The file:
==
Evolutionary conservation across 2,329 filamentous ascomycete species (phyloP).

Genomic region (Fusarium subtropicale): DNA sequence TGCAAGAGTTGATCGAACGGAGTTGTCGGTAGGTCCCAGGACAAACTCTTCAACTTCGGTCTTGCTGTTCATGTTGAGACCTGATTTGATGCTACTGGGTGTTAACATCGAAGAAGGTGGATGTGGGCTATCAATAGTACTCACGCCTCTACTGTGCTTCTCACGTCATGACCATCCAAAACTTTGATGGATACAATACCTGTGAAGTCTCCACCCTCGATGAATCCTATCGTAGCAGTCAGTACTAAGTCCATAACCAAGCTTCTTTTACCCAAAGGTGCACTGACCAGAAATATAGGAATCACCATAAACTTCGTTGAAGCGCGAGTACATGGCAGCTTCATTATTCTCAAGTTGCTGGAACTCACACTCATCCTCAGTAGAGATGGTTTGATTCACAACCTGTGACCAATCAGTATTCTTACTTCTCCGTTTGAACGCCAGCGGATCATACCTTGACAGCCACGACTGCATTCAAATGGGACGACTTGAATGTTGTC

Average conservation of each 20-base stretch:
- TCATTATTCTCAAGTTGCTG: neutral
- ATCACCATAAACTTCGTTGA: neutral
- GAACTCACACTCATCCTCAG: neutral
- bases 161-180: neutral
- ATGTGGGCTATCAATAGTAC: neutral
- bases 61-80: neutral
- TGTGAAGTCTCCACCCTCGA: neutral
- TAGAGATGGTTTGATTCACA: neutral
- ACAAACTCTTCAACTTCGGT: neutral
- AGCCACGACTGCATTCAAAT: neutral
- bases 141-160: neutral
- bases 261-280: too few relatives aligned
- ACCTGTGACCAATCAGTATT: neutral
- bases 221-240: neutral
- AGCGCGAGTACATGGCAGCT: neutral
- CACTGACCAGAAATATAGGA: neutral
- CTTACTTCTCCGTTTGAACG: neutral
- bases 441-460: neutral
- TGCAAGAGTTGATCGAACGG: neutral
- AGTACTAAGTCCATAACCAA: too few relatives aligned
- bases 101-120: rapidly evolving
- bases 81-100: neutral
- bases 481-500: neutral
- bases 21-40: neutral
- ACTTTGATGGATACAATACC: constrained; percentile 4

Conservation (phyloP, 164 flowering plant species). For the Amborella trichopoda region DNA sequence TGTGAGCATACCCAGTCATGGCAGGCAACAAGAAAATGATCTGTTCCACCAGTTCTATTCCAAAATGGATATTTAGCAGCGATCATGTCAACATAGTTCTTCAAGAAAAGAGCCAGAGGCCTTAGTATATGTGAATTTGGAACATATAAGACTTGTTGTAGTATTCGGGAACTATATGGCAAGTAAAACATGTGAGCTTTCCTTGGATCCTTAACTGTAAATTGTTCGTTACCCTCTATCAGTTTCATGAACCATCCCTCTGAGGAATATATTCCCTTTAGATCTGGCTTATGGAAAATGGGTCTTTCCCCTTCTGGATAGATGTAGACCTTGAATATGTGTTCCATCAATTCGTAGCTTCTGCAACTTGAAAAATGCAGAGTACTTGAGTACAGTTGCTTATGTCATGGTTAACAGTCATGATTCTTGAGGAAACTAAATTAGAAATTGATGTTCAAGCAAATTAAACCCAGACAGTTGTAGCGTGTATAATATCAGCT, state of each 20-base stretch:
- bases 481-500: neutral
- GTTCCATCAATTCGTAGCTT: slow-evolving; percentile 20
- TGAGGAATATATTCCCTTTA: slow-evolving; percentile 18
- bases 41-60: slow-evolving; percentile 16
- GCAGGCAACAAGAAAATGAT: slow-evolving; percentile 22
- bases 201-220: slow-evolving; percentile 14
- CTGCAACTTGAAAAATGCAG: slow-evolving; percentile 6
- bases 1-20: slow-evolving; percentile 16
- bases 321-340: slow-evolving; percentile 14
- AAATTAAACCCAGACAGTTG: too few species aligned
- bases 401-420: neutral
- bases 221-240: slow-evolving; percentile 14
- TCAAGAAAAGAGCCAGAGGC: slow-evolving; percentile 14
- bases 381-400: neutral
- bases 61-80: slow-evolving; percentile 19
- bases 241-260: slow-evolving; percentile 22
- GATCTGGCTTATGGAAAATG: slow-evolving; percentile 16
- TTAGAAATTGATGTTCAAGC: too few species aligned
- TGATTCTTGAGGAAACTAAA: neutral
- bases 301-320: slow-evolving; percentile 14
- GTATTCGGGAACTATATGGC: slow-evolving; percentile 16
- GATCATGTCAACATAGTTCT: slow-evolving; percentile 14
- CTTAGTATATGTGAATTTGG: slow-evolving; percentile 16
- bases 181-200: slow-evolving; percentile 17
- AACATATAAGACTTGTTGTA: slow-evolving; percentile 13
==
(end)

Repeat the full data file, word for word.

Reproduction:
Evolutionary conservation across 2,329 filamentous ascomycete species (phyloP).

Genomic region (Fusarium subtropicale): DNA sequence TGCAAGAGTTGATCGAACGGAGTTGTCGGTAGGTCCCAGGACAAACTCTTCAACTTCGGTCTTGCTGTTCATGTTGAGACCTGATTTGATGCTACTGGGTGTTAACATCGAAGAAGGTGGATGTGGGCTATCAATAGTACTCACGCCTCTACTGTGCTTCTCACGTCATGACCATCCAAAACTTTGATGGATACAATACCTGTGAAGTCTCCACCCTCGATGAATCCTATCGTAGCAGTCAGTACTAAGTCCATAACCAAGCTTCTTTTACCCAAAGGTGCACTGACCAGAAATATAGGAATCACCATAAACTTCGTTGAAGCGCGAGTACATGGCAGCTTCATTATTCTCAAGTTGCTGGAACTCACACTCATCCTCAGTAGAGATGGTTTGATTCACAACCTGTGACCAATCAGTATTCTTACTTCTCCGTTTGAACGCCAGCGGATCATACCTTGACAGCCACGACTGCATTCAAATGGGACGACTTGAATGTTGTC

Average conservation of each 20-base stretch:
- TCATTATTCTCAAGTTGCTG: neutral
- ATCACCATAAACTTCGTTGA: neutral
- GAACTCACACTCATCCTCAG: neutral
- bases 161-180: neutral
- ATGTGGGCTATCAATAGTAC: neutral
- bases 61-80: neutral
- TGTGAAGTCTCCACCCTCGA: neutral
- TAGAGATGGTTTGATTCACA: neutral
- ACAAACTCTTCAACTTCGGT: neutral
- AGCCACGACTGCATTCAAAT: neutral
- bases 141-160: neutral
- bases 261-280: too few relatives aligned
- ACCTGTGACCAATCAGTATT: neutral
- bases 221-240: neutral
- AGCGCGAGTACATGGCAGCT: neutral
- CACTGACCAGAAATATAGGA: neutral
- CTTACTTCTCCGTTTGAACG: neutral
- bases 441-460: neutral
- TGCAAGAGTTGATCGAACGG: neutral
- AGTACTAAGTCCATAACCAA: too few relatives aligned
- bases 101-120: rapidly evolving
- bases 81-100: neutral
- bases 481-500: neutral
- bases 21-40: neutral
- ACTTTGATGGATACAATACC: constrained; percentile 4

Conservation (phyloP, 164 flowering plant species). For the Amborella trichopoda region DNA sequence TGTGAGCATACCCAGTCATGGCAGGCAACAAGAAAATGATCTGTTCCACCAGTTCTATTCCAAAATGGATATTTAGCAGCGATCATGTCAACATAGTTCTTCAAGAAAAGAGCCAGAGGCCTTAGTATATGTGAATTTGGAACATATAAGACTTGTTGTAGTATTCGGGAACTATATGGCAAGTAAAACATGTGAGCTTTCCTTGGATCCTTAACTGTAAATTGTTCGTTACCCTCTATCAGTTTCATGAACCATCCCTCTGAGGAATATATTCCCTTTAGATCTGGCTTATGGAAAATGGGTCTTTCCCCTTCTGGATAGATGTAGACCTTGAATATGTGTTCCATCAATTCGTAGCTTCTGCAACTTGAAAAATGCAGAGTACTTGAGTACAGTTGCTTATGTCATGGTTAACAGTCATGATTCTTGAGGAAACTAAATTAGAAATTGATGTTCAAGCAAATTAAACCCAGACAGTTGTAGCGTGTATAATATCAGCT, state of each 20-base stretch:
- bases 481-500: neutral
- GTTCCATCAATTCGTAGCTT: slow-evolving; percentile 20
- TGAGGAATATATTCCCTTTA: slow-evolving; percentile 18
- bases 41-60: slow-evolving; percentile 16
- GCAGGCAACAAGAAAATGAT: slow-evolving; percentile 22
- bases 201-220: slow-evolving; percentile 14
- CTGCAACTTGAAAAATGCAG: slow-evolving; percentile 6
- bases 1-20: slow-evolving; percentile 16
- bases 321-340: slow-evolving; percentile 14
- AAATTAAACCCAGACAGTTG: too few species aligned
- bases 401-420: neutral
- bases 221-240: slow-evolving; percentile 14
- TCAAGAAAAGAGCCAGAGGC: slow-evolving; percentile 14
- bases 381-400: neutral
- bases 61-80: slow-evolving; percentile 19
- bases 241-260: slow-evolving; percentile 22
- GATCTGGCTTATGGAAAATG: slow-evolving; percentile 16
- TTAGAAATTGATGTTCAAGC: too few species aligned
- TGATTCTTGAGGAAACTAAA: neutral
- bases 301-320: slow-evolving; percentile 14
- GTATTCGGGAACTATATGGC: slow-evolving; percentile 16
- GATCATGTCAACATAGTTCT: slow-evolving; percentile 14
- CTTAGTATATGTGAATTTGG: slow-evolving; percentile 16
- bases 181-200: slow-evolving; percentile 17
- AACATATAAGACTTGTTGTA: slow-evolving; percentile 13